And, finally, for product management, we offer freedom — to consider all the potential opportunities and applications that open up when you quit worrying about how “to make the data work and scale” and instead focus on “all the ways data can make your product better” and provide your customers with greater insights and value.
Leading up to Data Mania, we’re also holding Connect-a-thon, a hackathon-like event to get you connected to hundreds of your customers’ cloud and on-premises apps. Connect-a-thon will give your dev team direct access to Informatica Cloud R&D resources – at no cost – to help them develop connectors and custom mappings to make these connections. And if your company is under $5M in annual bookings, and you choose to embed Informatica Cloud, we have a very special offer* for you (think free software and services). Then come to the show for advice on the next steps from your peers and data-driven leaders.
In the end, if you think Salesforce, Adobe, Amazon Web Services, Tableau, Qlik, Dun & Bradstreet and Informatica have something to say about connection and data — and the role they play helping to create the customer-driven enterprise – then you want to be at Data Mania to hear it.
I’m proud of the event we’ve put together and I know you won’t be disappointed. Conceiving and producing Data Mania with a small team here has been my chance to come full circle back to my love of making connections in the SaaS community, using my creative background AND working with the data and metrics I’ve learned to love. I’m counting down the days to the event on March 4th, and I hope you’ll join me. I’ll be the Data Maniac with the biggest smile.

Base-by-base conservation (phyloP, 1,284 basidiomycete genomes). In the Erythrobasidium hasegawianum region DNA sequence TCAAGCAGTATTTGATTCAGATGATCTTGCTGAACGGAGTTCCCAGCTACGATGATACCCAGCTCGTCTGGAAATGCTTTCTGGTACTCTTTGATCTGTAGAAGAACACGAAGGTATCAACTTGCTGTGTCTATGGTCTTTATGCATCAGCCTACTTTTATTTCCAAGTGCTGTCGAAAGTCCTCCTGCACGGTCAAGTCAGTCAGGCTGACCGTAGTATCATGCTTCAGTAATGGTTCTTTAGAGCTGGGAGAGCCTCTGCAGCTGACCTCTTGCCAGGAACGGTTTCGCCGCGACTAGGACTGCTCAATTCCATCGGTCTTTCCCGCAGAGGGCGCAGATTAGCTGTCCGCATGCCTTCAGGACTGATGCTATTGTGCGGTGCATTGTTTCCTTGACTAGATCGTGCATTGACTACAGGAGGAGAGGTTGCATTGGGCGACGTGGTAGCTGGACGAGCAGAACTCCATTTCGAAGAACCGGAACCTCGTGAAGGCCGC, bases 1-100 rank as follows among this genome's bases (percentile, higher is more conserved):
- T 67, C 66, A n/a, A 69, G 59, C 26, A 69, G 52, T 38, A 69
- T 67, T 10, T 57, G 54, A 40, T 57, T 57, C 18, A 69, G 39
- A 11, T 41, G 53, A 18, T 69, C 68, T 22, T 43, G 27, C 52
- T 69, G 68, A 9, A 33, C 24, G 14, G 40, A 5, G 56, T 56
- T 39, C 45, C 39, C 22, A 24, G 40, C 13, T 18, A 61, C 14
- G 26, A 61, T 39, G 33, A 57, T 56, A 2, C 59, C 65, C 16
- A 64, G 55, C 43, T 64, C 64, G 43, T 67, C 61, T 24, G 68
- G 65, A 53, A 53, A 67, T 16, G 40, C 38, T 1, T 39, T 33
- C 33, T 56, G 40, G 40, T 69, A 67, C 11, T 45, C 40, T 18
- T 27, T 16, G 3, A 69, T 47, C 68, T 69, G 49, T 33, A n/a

*Offer applies to the first 25 participants
Back in 2004, we saw the rapid growth of SaaS providers such as Salesforce.com. However, there was typically no consistent data integration strategy to go along with the use of SaaS. In many instances, SaaS-delivered applications became the new data silos in the enterprise, silos that lacked a sound integration plan and integration technology.
10 years later, we’ve gotten to a point where we have the ability to solve problems using SaaS and data integration problems around the use of SaaS. However, we typically lack the knowledge and understanding of how to effectively use data integration technology within an enterprise to integrate SaaS problem domains.